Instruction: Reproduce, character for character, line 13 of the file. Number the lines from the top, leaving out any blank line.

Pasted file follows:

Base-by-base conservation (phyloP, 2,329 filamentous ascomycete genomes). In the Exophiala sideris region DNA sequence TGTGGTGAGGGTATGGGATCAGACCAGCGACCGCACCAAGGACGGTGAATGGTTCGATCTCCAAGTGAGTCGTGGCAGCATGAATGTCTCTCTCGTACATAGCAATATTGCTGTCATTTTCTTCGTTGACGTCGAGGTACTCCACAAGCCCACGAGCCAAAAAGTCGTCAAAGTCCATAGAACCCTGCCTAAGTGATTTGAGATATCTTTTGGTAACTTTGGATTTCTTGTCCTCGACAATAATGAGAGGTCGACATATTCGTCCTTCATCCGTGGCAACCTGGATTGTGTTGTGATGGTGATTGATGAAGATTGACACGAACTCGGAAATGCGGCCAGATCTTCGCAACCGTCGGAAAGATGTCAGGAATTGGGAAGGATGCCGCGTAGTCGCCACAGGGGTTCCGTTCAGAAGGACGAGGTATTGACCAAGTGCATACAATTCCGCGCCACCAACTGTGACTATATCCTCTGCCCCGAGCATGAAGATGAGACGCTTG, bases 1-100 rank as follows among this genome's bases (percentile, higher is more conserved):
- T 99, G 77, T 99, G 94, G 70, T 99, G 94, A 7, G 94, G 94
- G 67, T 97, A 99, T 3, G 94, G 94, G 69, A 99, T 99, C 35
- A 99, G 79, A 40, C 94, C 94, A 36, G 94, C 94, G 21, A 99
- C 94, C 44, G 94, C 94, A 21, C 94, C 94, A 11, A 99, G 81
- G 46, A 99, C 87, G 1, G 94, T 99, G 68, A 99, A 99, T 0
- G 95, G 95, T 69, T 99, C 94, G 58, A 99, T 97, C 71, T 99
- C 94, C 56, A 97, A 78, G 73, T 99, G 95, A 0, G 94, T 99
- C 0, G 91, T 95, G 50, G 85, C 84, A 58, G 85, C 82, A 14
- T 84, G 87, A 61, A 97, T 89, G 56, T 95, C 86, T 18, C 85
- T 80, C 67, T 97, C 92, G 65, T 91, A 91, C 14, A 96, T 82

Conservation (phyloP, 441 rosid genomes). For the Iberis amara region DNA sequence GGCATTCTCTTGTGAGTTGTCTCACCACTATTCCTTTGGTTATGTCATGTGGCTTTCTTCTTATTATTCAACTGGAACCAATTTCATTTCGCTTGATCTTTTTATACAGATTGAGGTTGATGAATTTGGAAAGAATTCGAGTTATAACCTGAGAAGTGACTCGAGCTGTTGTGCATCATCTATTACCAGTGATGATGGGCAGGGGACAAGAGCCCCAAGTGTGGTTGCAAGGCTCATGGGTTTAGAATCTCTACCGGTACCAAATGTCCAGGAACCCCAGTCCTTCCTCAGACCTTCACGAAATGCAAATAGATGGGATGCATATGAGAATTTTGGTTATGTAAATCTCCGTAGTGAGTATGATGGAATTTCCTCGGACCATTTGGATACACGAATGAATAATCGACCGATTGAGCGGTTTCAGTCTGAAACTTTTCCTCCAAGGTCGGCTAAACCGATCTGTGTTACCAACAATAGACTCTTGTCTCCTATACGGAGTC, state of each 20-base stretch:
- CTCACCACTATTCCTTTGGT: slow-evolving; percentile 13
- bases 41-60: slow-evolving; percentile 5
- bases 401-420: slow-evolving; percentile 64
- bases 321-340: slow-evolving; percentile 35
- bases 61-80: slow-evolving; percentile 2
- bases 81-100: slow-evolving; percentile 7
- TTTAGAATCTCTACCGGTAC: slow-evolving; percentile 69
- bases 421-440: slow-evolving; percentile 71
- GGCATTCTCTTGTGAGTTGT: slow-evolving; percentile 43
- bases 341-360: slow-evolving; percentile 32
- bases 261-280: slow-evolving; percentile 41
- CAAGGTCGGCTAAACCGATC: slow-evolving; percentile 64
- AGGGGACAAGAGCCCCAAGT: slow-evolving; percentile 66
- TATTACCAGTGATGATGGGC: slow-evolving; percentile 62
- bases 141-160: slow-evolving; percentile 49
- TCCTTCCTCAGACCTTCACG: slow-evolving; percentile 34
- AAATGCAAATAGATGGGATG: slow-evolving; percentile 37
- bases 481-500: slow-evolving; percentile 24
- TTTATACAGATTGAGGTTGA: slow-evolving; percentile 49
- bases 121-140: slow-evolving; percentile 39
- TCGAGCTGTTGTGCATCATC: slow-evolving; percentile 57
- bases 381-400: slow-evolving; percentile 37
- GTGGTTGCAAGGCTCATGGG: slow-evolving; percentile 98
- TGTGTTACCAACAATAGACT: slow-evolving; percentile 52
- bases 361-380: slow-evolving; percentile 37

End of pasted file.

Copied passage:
- CTCACCACTATTCCTTTGGT: slow-evolving; percentile 13